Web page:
In the 1980s, we cut income taxes, ran record deficits, borrowed the difference and pretended there was no tomorrow. Now that the bills are falling due, the voters are still kidding themselves that, by some miracle of the loaves and fishes, the deficit will be fed without any contribution from us.
That ain't gonna happen. But any acceptable package will have to include at least the following:
Higher taxes on the well-to-do. If politics precludes higher income-tax rates, the only alternative is to wipe out more deductions. This approach took root a couple of years ago, when Congress capped the size of the interest deduction on home-mortgage loans.
In the budget agreement that failed Friday, tax deductions would have been cut for taxpayers earning more than $100,000. Expect an even tighter squeeze in the future. "Cutting deductions counters the argument that the tax code has gotten too regressive, because it sticks it to higher income people," says William Goldberg of the accounting firm Peat Marwick.
As a way of raising taxes, eliminating deductions has a special virtue. There's no way around it. If tax rates were raised, more higher-income people would cut their tax liability by switching to tax-exempt municipal bonds. But what could they do if, say, the interest deductions were dropped on their vacation homes? If they wanted their second house, they'd have to pay for it, loan and all, with no help from the government.
A tax on gasoline. Adjusted for inflation and greater fuel efficiency in automobiles, the cost per mile of driving is lower today than it was before the oil embargo of 1973. It would still be cheaper, even after a 12-cent gasoline tax. The higher tax would also save energy and reduce our dependence on the Middle East -- a condition devoutly to be wished.
The elderly have to be part of any budget solution, along with all the rest of us. More than 28 percent of the federal budget is now made up of Medicare and Social Security. There is no hope, ever, of rationalizing federal finances without a contribution from people 65 and up.
The package so roundly rejected Friday concentrated the contribution in the Medicare program. It should perhaps have spread the burden by including the retirement-income program as well. At present, only part of Social Security income is subject to income taxes. For fairness's sake, it should all be taxed, just like any other form of income. That too would add to the progressivity of the tax system, because higher-income retirees would then pay more.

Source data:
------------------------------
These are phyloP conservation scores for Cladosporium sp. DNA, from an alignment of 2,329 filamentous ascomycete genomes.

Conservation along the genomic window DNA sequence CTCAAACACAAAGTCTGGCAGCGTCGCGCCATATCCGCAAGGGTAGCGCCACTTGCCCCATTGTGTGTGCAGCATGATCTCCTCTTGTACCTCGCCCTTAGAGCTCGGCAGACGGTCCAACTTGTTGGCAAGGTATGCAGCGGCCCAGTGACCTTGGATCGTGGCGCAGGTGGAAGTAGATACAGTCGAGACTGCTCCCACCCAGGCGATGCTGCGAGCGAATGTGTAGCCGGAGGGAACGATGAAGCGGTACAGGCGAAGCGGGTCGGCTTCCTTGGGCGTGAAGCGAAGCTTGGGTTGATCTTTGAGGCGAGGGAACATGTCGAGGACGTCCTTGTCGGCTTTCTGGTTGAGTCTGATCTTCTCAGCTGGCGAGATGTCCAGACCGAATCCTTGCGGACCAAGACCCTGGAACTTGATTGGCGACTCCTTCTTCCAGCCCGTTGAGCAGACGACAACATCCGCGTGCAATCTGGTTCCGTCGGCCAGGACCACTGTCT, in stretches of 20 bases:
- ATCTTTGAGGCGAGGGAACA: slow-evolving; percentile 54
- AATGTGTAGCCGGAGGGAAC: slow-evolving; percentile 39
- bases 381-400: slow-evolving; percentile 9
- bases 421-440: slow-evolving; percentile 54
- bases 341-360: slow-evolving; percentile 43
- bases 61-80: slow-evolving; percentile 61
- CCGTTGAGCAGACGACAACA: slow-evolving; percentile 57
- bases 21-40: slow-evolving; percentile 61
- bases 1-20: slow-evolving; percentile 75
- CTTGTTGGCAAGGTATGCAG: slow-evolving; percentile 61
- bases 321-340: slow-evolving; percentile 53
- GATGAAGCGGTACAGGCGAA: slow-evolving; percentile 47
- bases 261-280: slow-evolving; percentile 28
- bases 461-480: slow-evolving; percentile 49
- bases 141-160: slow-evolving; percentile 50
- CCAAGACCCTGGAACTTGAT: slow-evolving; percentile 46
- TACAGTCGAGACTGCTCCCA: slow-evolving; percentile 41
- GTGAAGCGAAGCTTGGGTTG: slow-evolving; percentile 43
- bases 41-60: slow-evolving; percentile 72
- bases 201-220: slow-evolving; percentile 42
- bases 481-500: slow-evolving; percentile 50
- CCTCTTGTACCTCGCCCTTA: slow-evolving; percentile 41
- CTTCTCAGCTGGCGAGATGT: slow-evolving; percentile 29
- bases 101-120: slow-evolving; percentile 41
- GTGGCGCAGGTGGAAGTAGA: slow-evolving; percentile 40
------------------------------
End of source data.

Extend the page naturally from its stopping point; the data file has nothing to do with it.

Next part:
But even on the Medicare side, today's retirees are receiving far more in benefits than they paid into the program. For Part A, which covers hospital bills, a 65-year-old has paid around $7,500, says Gail Wilensky, head of the agency that runs Medicare and Medicaid. But that person will receive about $40,000 in benefits, with all the other taxpayers making up the difference. For Part B -- the doctor bills -- recipients get about $4 in benefits for every $1 contributed.
An understanding that "shutting down the government" will damage all of us, not just the "bureaucrats" in Washington.
First, those "bureaucrats" are the people who inspect meat for safety, run national parks, sign the elderly up for Social Security, reimburse Medicare claims and attend to hundreds of other services that citizens expect. If large numbers of government workers are furloughed, it will be everyone's loss.
Take the Medicare program, the idea of paying more for which has so angered the elderly. If the automatic Gramm-Rudman- Hollings budget cuts take effect, Medicare checks will be docked automatically by 2 percent. That's Medicare's share of the across-the-board budget cuts. And there would be delays before those checks would be received at all. Many of the people who process claims would be on furlough and looking for work.